Body moisturizers are put on after a body cleansing and exfoliating ritual. These marvelous moisturizers protect and soothe the skin. Moisturizing after
the bath helps the skin maintain its optimal moisture levels during the day, so keeping it soft and supple.
Choosing the best body-moisturizing product:
Body lotions: These are light moisturizing fluids that are easily absorbed into the skin. They can soften and lightly scent the skin if essential oils are also added to the recipe. Body lotions are usually made with lighter carrier oils and are thin enough to be used in a pump bottle. Good for all skin types.
Body creams: Much like lotions, although body creams are significantly creamier and denser. They are formulated with both carrier oils and butters (such as shea butter). Body cream adds a protective barrier to the skin’s top layer, which helps to restore softness, especially to chapped and parched skin. A body cream is the perfect solution for protecting the skin from cold weather. They are usually too thick for a pump bottle and so are best stored in a jar.
Body butters: Even thicker and richer than body creams, body butters are highly concentrated formulas that are not as easily absorbed as lotions or creams. They are best suited to super-dry skin where a barrier cream is required. They are usually formulated with high amounts of natural butters such as shea, cocoa, or mango butter.
Body balms: These are similar to a salve, where an herb-infused carrier oil is thickened with beeswax. Balms do not absorb as readily and are meant to
protect the top layer of the skin by acting as a barrier against moisture loss.
Solid lotion bars: As the name implies, solid lotion bars are convenient bars of skin-softening ingredients, such as natural butters and carrier oils, which are thickened with beeswax and often scented with essential oils. You simply rub the lotion bar over your skin and then massage in. They come in fun shapes and sizes, and are portable if carried in a tin or container. You can use them on your lips, cuticles, feet, and, of course, your body.
Body oils: These are liquid body moisturizers made from carrier oils and essential oils, which are perfect for massage. They are usually formulated along with therapeutic essential oils. Fast-absorbing and rejuvenating carrier oils include jojoba, sweet almond, grape seed, sunflower, sesame, and coconut oils.
Using bath salts and soaks:
These are typically made with salts such as Epsom salts, Dead Sea salts, and Himalayan bath salts, along with other ingredients like powdered herbs, clays, and essential oils. Soaking in a bathtub enhanced with a special bath salt can boost the immune system, energize the body, and even relieve sore muscles. These also make wonderful gifts when packaged in pretty tubs.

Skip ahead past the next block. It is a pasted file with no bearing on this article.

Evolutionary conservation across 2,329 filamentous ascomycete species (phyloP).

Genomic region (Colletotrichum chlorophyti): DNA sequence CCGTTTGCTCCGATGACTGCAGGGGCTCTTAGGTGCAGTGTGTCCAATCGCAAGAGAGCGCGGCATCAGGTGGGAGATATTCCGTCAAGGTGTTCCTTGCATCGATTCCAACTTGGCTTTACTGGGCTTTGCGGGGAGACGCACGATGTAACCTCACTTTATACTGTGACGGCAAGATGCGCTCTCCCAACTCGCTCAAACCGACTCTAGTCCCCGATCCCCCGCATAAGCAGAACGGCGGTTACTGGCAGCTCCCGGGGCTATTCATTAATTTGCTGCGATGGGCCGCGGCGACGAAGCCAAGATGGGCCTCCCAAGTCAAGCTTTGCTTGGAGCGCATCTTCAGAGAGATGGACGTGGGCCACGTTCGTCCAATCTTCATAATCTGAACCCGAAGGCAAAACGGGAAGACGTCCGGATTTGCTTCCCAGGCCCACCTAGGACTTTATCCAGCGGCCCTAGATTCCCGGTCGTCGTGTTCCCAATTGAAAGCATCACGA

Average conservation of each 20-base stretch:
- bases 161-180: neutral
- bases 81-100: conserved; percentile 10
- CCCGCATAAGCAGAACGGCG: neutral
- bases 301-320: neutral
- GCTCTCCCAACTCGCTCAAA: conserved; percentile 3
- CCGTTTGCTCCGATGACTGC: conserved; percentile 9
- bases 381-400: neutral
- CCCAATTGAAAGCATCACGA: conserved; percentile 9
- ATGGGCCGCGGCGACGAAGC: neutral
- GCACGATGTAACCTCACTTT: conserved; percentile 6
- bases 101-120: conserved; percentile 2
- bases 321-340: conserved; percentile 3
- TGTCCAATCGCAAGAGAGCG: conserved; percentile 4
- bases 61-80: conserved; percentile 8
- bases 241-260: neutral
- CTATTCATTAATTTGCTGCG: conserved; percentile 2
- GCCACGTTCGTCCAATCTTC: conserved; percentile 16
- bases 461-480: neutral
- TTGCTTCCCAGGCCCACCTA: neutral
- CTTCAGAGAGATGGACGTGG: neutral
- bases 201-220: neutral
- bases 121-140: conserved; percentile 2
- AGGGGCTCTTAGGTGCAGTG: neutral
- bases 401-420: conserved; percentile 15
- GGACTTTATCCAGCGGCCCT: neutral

Using bath oils:
Bath oils are wonderful, especially if you have dry or sensitive skin.Comforting carrier oils, along with aromatic essential oils, will protect and richly moisturize the skin. Bath oils are highly concentrated and only a few teaspoons are recommended per bath. Always add bath oil to a bathtub after it has filled with warm water to prevent the essential oils evaporating quickly.
Using bath teas:
As the name implies, bath teas are a blend of herbs and flowers, which are tied in sachets that infuse bath water with therapeutic magic to help soothe sore muscles, calm frazzled nerves, relieve dry itchy skin, and help relieve congestion. The best way to use a bath tea is to add 1 cup of bath tea to a 4-inch by 6-inch cotton muslin bag with the drawstring tightly drawn. Add the bag to the bathtub while it fills with warm water. Allow the bath tea to infuse the water, while you bathe. Discard the spent herbs into your compost pile and rinse and dry the cotton muslin bag to reuse.
Using milk baths:
These are indulgent beautifying baths that infuse the water with moisturizing milk, which contains lactic acid to help beautify the skin and exfoliate dead skin cells. You simply fill your bathtub with warm water and add the milk bath, swirling to mix, and then relax for 20 to 30 minutes. Cow’s milk and goat’s milk are the most common ingredients, but you can also use non-dairy options such as almond, soy, and hemp milk. You may use fresh dairy if you’re using the milk bath the same day, or use powdered dry milk for blends that do not require refrigeration and for gift-giving. Substitute 3 tablespoons of powdered milk in place of every 1 cup of fresh milk and 1⁄2 cup of powdered coffee creamer in place of 1 cup of cream.
Caution: Surfaces may become slippery when you are using milk baths or bath oils, so care should be taken when stepping in and out of the bath.